She made a motion with her hands.
A butte, she said. He had a head like a butte. It was, I don't know, it was monstrous. You couldn't really notice it from a distance, but then I got close and it was all I could do not to stare at it. But, then, when you are introducing yourself to someone, where else do you stare? So I went up to him and put out my hand, and I was set to try to get to know him, or try to get him to ask me for my phone number or something, take me home and defile me, I don't know, anything, and I said my name and he said his and I began staring at his head and I couldn't stand it. It wasn't a human head. It was deeply disturbing. And what had been love, inside me? What had been love turned to revulsion. On a dime. Without stopping. Without passing go. It was monstrous, that head. He was a freak. I immediately hated him. So I said that I had to go, and I left. I came here.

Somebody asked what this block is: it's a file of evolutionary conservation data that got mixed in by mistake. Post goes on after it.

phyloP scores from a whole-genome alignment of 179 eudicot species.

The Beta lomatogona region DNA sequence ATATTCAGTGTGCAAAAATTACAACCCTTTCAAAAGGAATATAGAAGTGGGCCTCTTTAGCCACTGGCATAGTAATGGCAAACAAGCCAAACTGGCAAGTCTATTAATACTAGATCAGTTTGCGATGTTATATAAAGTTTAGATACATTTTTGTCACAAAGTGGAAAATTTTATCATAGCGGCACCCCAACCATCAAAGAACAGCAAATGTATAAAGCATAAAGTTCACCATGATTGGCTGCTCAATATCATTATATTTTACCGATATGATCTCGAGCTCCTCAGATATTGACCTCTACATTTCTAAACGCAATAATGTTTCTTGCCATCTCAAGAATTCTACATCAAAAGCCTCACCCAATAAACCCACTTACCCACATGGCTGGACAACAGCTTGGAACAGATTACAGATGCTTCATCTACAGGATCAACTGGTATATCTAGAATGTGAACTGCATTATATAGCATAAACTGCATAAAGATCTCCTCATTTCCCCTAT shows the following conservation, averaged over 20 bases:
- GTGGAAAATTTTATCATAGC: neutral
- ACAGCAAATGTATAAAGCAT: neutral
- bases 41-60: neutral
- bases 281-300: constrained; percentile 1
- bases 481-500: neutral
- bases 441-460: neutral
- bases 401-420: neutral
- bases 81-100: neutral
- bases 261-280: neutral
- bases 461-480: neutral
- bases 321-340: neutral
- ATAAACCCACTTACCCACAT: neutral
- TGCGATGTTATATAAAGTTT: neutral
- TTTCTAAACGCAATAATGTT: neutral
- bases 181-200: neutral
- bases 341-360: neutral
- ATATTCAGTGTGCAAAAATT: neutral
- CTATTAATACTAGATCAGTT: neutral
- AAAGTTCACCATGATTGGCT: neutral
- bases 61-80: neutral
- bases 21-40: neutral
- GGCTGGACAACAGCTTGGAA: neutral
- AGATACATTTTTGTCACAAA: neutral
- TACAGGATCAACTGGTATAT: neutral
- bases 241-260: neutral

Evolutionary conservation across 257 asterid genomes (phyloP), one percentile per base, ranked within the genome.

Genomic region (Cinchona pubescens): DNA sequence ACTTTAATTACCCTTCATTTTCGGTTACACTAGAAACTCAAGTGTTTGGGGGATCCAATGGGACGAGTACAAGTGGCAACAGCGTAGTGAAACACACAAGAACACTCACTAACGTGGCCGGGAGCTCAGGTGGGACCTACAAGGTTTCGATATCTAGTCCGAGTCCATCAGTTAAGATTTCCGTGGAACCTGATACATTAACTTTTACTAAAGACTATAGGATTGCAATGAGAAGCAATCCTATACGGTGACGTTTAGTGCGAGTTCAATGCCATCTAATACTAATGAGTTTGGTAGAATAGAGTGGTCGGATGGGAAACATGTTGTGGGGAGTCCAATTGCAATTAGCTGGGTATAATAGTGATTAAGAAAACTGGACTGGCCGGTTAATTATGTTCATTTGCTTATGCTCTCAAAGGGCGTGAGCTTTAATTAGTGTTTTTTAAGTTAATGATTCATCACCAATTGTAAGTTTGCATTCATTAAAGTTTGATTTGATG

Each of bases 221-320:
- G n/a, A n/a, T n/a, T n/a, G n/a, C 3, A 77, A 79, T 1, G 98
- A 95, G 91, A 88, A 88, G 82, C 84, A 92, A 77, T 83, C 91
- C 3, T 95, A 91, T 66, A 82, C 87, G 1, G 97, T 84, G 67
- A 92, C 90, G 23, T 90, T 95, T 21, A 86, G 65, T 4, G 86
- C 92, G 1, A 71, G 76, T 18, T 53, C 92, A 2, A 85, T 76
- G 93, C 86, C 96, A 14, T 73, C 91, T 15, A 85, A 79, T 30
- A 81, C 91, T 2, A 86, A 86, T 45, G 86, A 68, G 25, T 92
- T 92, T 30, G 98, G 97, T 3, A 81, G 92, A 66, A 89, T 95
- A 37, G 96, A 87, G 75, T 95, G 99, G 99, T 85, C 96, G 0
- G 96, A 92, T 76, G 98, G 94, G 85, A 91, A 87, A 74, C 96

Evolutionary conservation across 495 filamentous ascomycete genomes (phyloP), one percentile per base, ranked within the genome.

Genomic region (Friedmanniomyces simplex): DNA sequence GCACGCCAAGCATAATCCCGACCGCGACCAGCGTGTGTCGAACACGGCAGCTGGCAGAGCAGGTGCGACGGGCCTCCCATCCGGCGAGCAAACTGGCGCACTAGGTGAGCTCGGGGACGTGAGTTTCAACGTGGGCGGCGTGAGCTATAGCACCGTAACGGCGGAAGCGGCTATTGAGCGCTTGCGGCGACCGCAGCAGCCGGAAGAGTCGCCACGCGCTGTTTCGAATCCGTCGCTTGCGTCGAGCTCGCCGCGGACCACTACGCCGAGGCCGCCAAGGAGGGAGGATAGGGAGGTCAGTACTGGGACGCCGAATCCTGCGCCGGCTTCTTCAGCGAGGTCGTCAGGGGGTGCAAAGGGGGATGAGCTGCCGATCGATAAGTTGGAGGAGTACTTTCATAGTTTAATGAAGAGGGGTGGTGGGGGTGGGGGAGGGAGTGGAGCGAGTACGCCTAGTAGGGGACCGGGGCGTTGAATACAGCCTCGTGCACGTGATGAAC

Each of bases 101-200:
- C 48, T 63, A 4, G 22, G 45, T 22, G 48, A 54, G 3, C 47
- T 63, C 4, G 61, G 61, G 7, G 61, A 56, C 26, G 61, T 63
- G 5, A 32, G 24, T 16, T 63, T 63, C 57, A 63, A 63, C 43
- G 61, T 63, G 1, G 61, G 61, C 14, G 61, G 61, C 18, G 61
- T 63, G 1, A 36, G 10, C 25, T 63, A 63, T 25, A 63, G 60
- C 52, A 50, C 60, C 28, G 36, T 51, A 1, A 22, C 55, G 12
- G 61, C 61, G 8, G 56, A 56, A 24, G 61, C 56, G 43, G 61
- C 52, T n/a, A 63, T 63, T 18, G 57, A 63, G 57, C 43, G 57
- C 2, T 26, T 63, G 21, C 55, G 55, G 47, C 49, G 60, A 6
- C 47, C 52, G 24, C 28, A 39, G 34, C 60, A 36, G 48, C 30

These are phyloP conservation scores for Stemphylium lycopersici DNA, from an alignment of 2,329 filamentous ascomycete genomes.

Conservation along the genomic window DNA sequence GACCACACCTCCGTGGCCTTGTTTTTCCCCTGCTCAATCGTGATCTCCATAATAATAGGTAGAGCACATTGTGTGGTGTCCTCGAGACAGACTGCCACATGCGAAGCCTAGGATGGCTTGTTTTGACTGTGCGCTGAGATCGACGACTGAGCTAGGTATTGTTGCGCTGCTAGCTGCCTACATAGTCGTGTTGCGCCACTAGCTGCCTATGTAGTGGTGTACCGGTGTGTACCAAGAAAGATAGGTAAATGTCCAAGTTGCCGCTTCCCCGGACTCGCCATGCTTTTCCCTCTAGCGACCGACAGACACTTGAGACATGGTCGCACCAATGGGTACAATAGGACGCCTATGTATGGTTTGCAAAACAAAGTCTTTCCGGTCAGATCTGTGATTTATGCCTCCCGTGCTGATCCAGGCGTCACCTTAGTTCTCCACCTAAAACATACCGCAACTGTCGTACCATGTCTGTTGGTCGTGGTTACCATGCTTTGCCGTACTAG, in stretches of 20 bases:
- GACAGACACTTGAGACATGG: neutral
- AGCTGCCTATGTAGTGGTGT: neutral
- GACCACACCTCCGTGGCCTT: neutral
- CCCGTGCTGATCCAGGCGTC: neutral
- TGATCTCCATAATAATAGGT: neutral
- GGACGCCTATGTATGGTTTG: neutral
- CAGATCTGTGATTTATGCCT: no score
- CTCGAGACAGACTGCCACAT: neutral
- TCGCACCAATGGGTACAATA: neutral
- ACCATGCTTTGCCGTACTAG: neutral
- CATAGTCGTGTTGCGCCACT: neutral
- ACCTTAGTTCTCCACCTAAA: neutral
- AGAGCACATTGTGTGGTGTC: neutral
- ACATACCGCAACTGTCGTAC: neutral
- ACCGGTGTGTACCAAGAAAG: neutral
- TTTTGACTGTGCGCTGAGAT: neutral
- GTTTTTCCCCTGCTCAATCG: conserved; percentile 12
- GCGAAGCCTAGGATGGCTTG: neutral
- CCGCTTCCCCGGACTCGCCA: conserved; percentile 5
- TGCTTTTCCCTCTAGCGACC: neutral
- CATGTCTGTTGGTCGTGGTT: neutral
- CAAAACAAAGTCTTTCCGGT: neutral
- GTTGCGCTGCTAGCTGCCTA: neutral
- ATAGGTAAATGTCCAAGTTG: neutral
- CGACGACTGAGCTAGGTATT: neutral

She nodded several times to herself.
Let me draw it for you, she said. It is really shocking.
She took a pen from one of our notebooks and began to draw on a napkin a man with a head like an anvil.
Very shocking, she said. And he parted his hair to emphasize it, so that on the side of his head all the hair was combed down, and it was all short like this, but on the top of his head it was curly and black and all brushed straight forward, like this. And the part ran right along the square rim of his head, on both sides. And why would you do that? Why would you emphasize that hateful part of yourself when all the rest of you is so incredibly beautiful?
She had drawn the hair onto the man's square head. Now she began to draw his eyes and his nose and the line of his jaw. She was a good artist, and the man in the picture, aside from the shape of the top of his head, was handsome.
I was in love, she said. He was brilliant. He was fascinating. I mean this very seriously. I was in love with the way he disdained me. I felt it. But that head. And now I hate him. Now I revile him.
She held up the napkin in front of her to look at.